Annals of Operations Research 96 (2000) 255–269 255
k-server problems with bulk requests:
an application to tool switching in manufacturing
Caroline Privault and Gerd Finke
Laboratoire Leibniz, Institut IMAG, 46 avenue Felix Viallet, F-38031 Grenoble, France
The classical k-server problem has been widely used to model two-level memory systems
(e.g., paging and caching). The problem is to plan the movements of k mobile servers on the
vertices of a graph under an on-line sequence of requests. We generalize this model in order
to process a sequence of bulk requests and formulate, in this way, a valid model for the usual
two-level tooling conﬁguration in automated production systems. A slight adaptation of the
so-called Partitioning Algorithm provides an on-line algorithm for this more general case,
preserving basically the same competitive properties as the classical model. This approach
yields a new tool management procedure in manufacturing which outperforms in its quality
the usual methods that are based on heuristics for the traveling salesman problem.
Keywords: paging, on-line tool switching, k-server problems, competitive analysis
AMS subject classiﬁcation: 90B30, 90B35
Within the classical operations research literature, the future is either assumed
to be known or is assumed to obey a probability law whose parameters are known.
Recently, within computer science, a literature has developed in which the future is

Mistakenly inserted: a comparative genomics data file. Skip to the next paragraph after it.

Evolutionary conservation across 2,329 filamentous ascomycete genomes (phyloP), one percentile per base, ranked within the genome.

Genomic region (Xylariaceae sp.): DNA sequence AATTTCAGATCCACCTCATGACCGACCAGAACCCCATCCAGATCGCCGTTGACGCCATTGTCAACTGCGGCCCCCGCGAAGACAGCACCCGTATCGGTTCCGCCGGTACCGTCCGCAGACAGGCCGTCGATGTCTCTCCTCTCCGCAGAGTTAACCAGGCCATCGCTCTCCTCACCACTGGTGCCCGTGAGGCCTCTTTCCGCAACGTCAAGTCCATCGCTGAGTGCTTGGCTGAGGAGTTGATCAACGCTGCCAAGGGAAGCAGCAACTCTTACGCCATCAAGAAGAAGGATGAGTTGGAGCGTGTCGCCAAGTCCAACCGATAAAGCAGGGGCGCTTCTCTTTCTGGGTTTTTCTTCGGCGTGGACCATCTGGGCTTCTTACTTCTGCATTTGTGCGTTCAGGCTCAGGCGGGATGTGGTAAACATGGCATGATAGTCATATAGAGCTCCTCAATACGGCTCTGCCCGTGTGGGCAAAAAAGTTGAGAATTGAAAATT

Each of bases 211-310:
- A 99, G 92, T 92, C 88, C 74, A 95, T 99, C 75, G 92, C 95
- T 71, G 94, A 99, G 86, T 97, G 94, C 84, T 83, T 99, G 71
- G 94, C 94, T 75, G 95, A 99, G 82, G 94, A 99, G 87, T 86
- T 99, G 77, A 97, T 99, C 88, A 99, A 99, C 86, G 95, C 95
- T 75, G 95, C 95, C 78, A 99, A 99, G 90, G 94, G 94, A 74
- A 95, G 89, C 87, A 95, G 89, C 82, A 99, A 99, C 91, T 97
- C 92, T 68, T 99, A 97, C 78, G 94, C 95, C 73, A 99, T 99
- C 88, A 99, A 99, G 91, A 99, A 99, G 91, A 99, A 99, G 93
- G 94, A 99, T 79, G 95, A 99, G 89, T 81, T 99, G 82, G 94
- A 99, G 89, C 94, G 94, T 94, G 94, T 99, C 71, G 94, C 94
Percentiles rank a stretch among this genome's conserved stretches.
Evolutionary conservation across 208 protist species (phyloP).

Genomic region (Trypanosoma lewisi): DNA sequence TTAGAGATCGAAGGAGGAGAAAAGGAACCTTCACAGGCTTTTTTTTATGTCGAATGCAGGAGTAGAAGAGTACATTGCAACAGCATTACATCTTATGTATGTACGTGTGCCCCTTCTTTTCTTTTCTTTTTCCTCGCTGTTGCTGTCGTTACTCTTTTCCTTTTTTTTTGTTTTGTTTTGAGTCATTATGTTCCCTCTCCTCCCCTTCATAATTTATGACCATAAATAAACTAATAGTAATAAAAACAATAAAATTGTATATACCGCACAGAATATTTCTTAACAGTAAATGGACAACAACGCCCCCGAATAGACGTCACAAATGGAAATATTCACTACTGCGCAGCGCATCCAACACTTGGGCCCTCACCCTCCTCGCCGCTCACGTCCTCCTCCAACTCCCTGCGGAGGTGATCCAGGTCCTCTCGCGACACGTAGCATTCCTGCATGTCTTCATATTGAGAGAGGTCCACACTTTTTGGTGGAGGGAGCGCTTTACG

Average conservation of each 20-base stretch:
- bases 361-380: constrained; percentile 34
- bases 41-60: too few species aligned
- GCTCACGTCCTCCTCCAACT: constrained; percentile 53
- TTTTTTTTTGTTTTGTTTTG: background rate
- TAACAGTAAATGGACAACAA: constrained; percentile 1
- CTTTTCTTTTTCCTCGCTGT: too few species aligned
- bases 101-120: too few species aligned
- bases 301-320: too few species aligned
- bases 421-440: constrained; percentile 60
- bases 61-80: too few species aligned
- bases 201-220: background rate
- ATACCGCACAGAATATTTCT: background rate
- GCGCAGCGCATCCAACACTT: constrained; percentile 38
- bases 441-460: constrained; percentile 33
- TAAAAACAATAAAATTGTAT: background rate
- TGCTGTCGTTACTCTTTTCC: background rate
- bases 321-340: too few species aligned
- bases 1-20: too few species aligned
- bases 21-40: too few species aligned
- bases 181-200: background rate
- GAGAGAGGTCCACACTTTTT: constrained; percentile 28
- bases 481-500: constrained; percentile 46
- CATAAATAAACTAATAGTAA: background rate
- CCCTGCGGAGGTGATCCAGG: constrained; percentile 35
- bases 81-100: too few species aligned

completely unknown. The goal is to ﬁnd a decision rule with the following property:
• For every realization of the future, the (possibly randomized) decision rule incurs
a cost whose expectation exceeds by a factor of not more than some constant c, the
cost of the cheapest rule for which the future is revealed before any decisions are
In computer science, the k-server problem has been widely studied to model such a
situation which occurs in memory allocation. In this paper, we slightly generalize
a famous algorithm of McGeogh and Sleator , initially dedicated to the uniform
k-server problem. We show that this generalization applies to an operations research
problem that arises in ﬂexible manufacturing systems.
In the next section, the k-server problems are extended to include bulk requests.
This model will describe, in addition to the classical memory allocation problem, also
the tool switching problem in manufacturing. We report brieﬂy, in section 3, the results
from the literature on optimal off-line strategies for these two cases, which are in fact
identical, but have been developed with a time difference of more than twenty years.
J.C. Baltzer AG, Science Publishers